I have this coworker who never keeps up with her end of the work, and it’s driving the rest of us insane. We’re a small team of people who generally work together well, but this one person seems to get away with everything. She comes in late or sometimes not at all, and no one in management seems to notice. She constantly takes days off during the busy times or calls in “sick” to a coworker (not management) but then appears at the office several hours late to work for a few minutes so she doesn’t have to take a sick day. She also drinks – a lot – during the week, which we are beginning to think is causing some of the chaos with her ability to do her job. Her job is integral to our team. She is responsible for closing big deals, so if she doesn’t do her job, all of OUR jobs are at risk. Her numbers have been in the tank for months, and seem to drop more each week. It leaves us to fill the holes she’s leaving behind and repair relationships she’s destroying when trying to sell to members of our small community while drunk. We’ve spoken to her, spoken to management, and spoken to each other (mostly), but nothing seems to change. She just gets defensive and blames someone else when we bring it up. I and my coworkers can’t keep filling the holes she’s leaving, but aren’t sure what to do other than move to all out mutiny in response. Please help.Compensating for lazy coworker
Dear Compensating: What you’re dealing with is very much like a family with an alcoholic member. In workplaces, as in families, alcoholics tend to soak up a lot of the oxygen. Always having a crisis to respond to is exhausting. As much as this situation feels unfair and extraneous to the operation of your team, I would urge you to think about it differently. We are not robots. Every person shows up to work with baggage, though some more than others. This will always be true, so first try to think about this as just another problem to overcome on the road to success. Second, remember that you are fully in control of how you respond to the situation. Is there a resolution that you and the rest of the team can agree on? If so, try giving management another shot. If they see that you are sincere and unified in your pursuit of a solution, I think they would be inclined to listen. As you proceed though, please remember that your coworker is suffering from a serious, potentially fatal disease. Her life is spinning out of control because the neurochemistry of her brain is at war with itself. As soon as self-control speaks up, it gets carpet bombed by craving. As hard as it may seem to deal with her, trust me, it would be much harder to be her. Try to treat her with same compassion that you would a person afflicted with cancer. Were that the case, it’s safe to assume everyone would be unanimous in gently but firmly pushing her toward treatment. It’s not her fault, but something has to be done.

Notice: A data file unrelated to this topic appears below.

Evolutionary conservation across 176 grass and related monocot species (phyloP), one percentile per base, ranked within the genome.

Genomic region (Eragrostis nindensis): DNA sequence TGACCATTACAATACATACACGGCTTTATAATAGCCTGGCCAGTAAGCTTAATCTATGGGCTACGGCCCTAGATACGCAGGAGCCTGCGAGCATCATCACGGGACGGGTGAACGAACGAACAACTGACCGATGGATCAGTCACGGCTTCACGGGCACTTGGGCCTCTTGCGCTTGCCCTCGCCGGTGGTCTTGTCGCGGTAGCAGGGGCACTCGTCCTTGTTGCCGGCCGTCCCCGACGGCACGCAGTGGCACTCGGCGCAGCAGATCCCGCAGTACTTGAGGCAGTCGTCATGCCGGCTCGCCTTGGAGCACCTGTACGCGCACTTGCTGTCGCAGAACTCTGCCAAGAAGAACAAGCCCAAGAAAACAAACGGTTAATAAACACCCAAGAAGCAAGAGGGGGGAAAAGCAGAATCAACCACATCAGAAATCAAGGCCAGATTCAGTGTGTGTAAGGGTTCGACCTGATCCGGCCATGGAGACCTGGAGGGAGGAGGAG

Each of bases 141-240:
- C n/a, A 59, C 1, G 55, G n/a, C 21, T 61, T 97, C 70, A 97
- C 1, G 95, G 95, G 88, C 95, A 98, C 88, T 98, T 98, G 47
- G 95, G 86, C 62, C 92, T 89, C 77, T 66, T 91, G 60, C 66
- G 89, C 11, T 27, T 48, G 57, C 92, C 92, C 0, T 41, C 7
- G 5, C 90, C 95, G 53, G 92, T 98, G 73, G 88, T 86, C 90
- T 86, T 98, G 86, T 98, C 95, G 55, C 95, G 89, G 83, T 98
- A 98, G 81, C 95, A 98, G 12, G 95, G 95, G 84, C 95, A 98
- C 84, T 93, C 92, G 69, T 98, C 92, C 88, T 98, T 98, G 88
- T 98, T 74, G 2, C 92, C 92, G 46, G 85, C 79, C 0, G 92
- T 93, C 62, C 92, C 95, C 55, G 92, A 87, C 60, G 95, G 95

My mom was horrible to me and my siblings growing up. She was abused as a child and didn’t have the capacity to be touched or even hug us as children. There was no love in our house other than what the kids showed to each other. We’re all adults now, most of us well into our 30s, and we’ve all come to terms with the trauma, but there is pretty much no relationship between us. My brother is getting married later this year, and of course my mom was invited. She asked one of my siblings if she should just skip the wedding to avoid the awkwardness, and while we would probably prefer she do that, I think it will hurt my brother if she doesn’t go. My sibling told her that she thinks it would be fine if she went, but now she’s flat out refusing to go and saying she’s too sick. Should we try to get her to go for my brother’s sake? We want his mom to finally be there for him but don’t want it to become an issue on during his wedding. Nobody has a clue what to do here.Anonymous